We spend a lot of time on this blog discussing how to keep your business out of legal trouble, and generally speaking, that should still be your primary goal.
But what happens when you need to be the one to incite legal action?
Maybe you have a troublesome client who has racked up a large bill and no longer responds to communication, or a vendor who did not provide the product or service you paid them to provide and won’t take your calls anymore. While you may be loath to take legal action, sometimes there is no other option to avoid a serious financial blow to yourself and your business. Even if you have to shoulder the costs of legal proceedings, that’s still better than never receiving any of the outstanding payment. In such a case, if all other forms of communication and requests for payment have failed, legal action may be the next best option.
In this blog, we’ll discuss when it’s time to take legal action and how to go about it, whether you’re having issues with a vendor or a client:
Review the Contract
The first step is always to review the contract that you and your client signed when you began doing business. You want to know exactly, to the letter, what you agreed to and what your client agreed to and ensure that you have done your part. If there were any concerns about your performance, you will want to be able to document that those were resolved. As you review it, make note of everything your client or vendor was legally required to pay or perform under the contract, so that you know exactly what has or has not been provided. Remember, a string of emails outlining who will perform what services and what the price will be for those services can provide the basis of a contract. As such, don’t feel down if there is not a single document labeled “contract” for you to review. While having such a document makes it a lot easier for everyone, an email chain can help.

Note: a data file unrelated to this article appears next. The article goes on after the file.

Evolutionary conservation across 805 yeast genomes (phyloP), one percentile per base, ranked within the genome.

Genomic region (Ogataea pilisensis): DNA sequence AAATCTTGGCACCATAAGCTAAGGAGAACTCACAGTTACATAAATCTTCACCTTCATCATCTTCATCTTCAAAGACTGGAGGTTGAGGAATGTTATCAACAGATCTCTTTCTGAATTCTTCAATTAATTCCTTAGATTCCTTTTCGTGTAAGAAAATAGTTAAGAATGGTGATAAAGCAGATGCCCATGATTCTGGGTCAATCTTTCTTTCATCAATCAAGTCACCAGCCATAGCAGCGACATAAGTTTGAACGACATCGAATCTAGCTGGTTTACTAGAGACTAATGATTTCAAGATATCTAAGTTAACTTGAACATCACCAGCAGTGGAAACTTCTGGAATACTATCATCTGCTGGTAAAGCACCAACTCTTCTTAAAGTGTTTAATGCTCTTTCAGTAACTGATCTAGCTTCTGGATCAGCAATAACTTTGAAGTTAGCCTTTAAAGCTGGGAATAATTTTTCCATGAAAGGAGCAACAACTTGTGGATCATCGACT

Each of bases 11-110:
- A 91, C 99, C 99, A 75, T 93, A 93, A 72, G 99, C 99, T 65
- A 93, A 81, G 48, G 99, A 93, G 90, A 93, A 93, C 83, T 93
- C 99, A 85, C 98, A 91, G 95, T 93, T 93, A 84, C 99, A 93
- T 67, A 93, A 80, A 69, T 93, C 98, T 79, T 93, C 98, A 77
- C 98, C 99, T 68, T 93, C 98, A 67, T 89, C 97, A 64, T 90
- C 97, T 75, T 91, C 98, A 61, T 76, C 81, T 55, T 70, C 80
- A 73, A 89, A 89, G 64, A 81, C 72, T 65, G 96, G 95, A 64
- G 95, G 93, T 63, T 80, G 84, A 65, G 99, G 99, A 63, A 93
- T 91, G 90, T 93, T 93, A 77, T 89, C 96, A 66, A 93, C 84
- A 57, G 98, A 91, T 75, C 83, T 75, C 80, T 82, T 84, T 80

If you’re in a situation where a client or vendor owes you money for services rendered or for a product already delivered, you may be seriously worried if they stop responding and feel that they are already refusing to make payment. In this situation, however, it’s important to be patient and make sure that you’ve tried every available tactic before filing a lawsuit.
Try to find out why your client has not paid their bill, or otherwise not fulfilled their end of the contract. If they are unhappy with your performance, now is the time to find that out and attempt to make amends. If they simply cannot pay, it’s worth pursuing a payment plan option, or some other type of solution in an effort to resolve the situation informally.
Make A Final Demand
If your client continues to remain delinquent in their overdue payments, you can have your attorney send them a final warning letter that highlights that the next step is legal action. This is considered a final demand or a formal demand. This is important and is often the first thing a judge will ask to see if you do file a formal complaint. This demand should highlight the amount owed, the date payments were due on, and advise of potential legal action. In Texas, if your contract is silent about who recovers attorney’s fees, and related costs of collection, sending a demand letter can provide a second avenue to allow for the collection of such monies. Also, sometimes a well-worded letter from your attorney will cause the other side to reach out and either make the payment, or finally enter into a payment plan of some sort.
Sue In Small Claims Court
If you receive no response to your final demand for payment, you can sue in “small claims court”, known as justice court, in Texas as long as the amount in question is no more than $10,000. Small Claims Court is designed to help disputes resolve quickly, minimize the cost of collection, and has fewer rules than other types of courts. You may not need an attorney for action of this type, and the verdict is usually given immediately in the hearing.
Sue In Civil Trial Court
If the amount of debt exceeds $10,000, or if your case cannot be settled in small claims court, you’ll need to sue in a more formal court. That said, very few debt collection cases make it this far, and often the risk of a trial court case is enough to get a client or vendor to pay up immediately without ever seeing the inside of a courtroom. Depending upon how much is owed, or the nature of the dispute, you could find yourself in either a County Court at Law, or a District Court. In both of these cases, you really need an attorney to help you because of the formalities that these Courts follow, along with the complex procedural rules governing civil cases.
In both of these cases, legal action can be considered a last resort. The last thing you want to do is jump into a lawsuit without checking the contract carefully to ensure that your vendor or client won’t be able to accuse you of not holding up your end of the bargain and turn the tables. That said, it is equally important to remember that when appropriate and handled correctly, legal action can often be a necessity. If your client or vendor owes you money or hasn’t upheld their end of the contract, you can and should pursue the matter until it is settled, in or out of court.